Settler Colonial and Indigenous Geographies

Goŋ Gurtha: Enacting response-abilities as situated co-becoming

In this paper, we engage with the Goŋ Gurtha songspiral, shared on/by/with/as Bawaka Country in Yolŋu Northeast Arnhem Land, Australia, to provide a basis for re-thinking responsibility in the context of ongoing Eurocentric colonising processes. Goŋ Gurtha encourages us to consider two key aspects of responsibility – response and ability. We argue that Yolŋu relational ontologies conceive response-abilities as requiring an ability to pay close and careful attention as part of more-than-human worlds, and an imperative to respond as part of these worlds. As such, rather than being responsible to or for others, we seek to respond as, emphasising our emergent co-becoming in more-than-human, situated, ethical ways. Goŋ Gurtha guides the paper through four aspects of these response-abilities: response-abilities as songspirals; response-abilities as continuity; response-abilities as academics and response-abilities beyond Bawaka. In doing so, we understand response-abilities as more-than-human co-becomings enacted in contingent ways that none-the-less need to be grounded in deep obligations of more-than-human kinship.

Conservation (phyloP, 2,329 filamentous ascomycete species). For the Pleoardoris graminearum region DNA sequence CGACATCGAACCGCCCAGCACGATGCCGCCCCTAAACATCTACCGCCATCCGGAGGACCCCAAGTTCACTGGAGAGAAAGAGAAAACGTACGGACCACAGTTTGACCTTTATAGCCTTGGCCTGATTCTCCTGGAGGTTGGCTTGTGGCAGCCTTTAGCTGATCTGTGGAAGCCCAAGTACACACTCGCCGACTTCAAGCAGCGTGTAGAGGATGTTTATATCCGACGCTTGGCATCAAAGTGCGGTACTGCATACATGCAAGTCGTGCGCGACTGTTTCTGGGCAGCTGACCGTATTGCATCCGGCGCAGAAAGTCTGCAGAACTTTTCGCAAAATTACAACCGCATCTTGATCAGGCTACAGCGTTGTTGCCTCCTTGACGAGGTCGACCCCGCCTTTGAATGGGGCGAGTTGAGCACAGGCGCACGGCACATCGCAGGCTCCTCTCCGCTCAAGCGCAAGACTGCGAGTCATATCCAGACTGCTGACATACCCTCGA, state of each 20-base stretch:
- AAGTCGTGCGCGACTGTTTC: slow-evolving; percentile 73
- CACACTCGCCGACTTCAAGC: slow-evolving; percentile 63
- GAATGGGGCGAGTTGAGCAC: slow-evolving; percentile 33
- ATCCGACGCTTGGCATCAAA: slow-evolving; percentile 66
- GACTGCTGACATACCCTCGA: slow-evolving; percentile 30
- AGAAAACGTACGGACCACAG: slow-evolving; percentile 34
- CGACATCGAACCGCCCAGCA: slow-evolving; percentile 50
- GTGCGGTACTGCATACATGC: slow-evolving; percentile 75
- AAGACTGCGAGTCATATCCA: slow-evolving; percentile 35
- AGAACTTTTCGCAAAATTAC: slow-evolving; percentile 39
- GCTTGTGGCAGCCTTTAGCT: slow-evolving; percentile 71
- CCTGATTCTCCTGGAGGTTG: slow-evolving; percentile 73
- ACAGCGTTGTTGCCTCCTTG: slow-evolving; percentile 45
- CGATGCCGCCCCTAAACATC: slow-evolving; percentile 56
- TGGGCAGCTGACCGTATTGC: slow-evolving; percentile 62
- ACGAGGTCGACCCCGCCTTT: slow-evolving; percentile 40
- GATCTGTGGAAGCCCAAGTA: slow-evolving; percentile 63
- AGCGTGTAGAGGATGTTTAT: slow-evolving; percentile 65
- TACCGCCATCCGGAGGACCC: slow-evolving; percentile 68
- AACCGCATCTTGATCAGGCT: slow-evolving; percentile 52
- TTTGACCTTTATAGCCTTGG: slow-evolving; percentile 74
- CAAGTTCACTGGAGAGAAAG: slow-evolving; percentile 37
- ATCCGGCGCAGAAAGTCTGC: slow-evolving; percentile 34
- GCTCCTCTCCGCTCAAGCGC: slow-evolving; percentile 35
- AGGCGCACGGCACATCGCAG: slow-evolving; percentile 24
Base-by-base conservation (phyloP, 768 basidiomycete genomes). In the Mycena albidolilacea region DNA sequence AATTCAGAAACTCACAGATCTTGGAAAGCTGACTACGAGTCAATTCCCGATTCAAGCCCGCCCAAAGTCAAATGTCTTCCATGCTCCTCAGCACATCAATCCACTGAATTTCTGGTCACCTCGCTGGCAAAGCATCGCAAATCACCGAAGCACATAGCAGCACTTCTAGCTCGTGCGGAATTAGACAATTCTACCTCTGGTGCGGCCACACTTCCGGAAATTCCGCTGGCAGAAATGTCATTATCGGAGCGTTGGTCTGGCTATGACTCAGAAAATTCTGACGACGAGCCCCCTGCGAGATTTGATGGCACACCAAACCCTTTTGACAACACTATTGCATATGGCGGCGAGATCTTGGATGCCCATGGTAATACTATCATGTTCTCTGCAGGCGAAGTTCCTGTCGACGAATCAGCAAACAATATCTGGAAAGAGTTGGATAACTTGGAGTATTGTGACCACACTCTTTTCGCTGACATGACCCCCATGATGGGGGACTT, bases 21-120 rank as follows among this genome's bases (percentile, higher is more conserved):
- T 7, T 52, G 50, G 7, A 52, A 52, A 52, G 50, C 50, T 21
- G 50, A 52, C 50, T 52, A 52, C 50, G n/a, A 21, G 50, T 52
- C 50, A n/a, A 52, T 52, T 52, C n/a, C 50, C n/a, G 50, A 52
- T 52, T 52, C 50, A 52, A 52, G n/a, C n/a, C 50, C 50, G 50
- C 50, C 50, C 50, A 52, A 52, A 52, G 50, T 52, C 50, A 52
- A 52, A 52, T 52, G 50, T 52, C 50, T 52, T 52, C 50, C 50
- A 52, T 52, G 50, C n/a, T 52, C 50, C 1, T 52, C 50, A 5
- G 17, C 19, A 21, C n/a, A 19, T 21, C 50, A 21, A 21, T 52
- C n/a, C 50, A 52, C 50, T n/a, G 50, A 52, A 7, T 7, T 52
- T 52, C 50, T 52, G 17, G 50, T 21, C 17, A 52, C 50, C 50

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Volume 37 Issue 4

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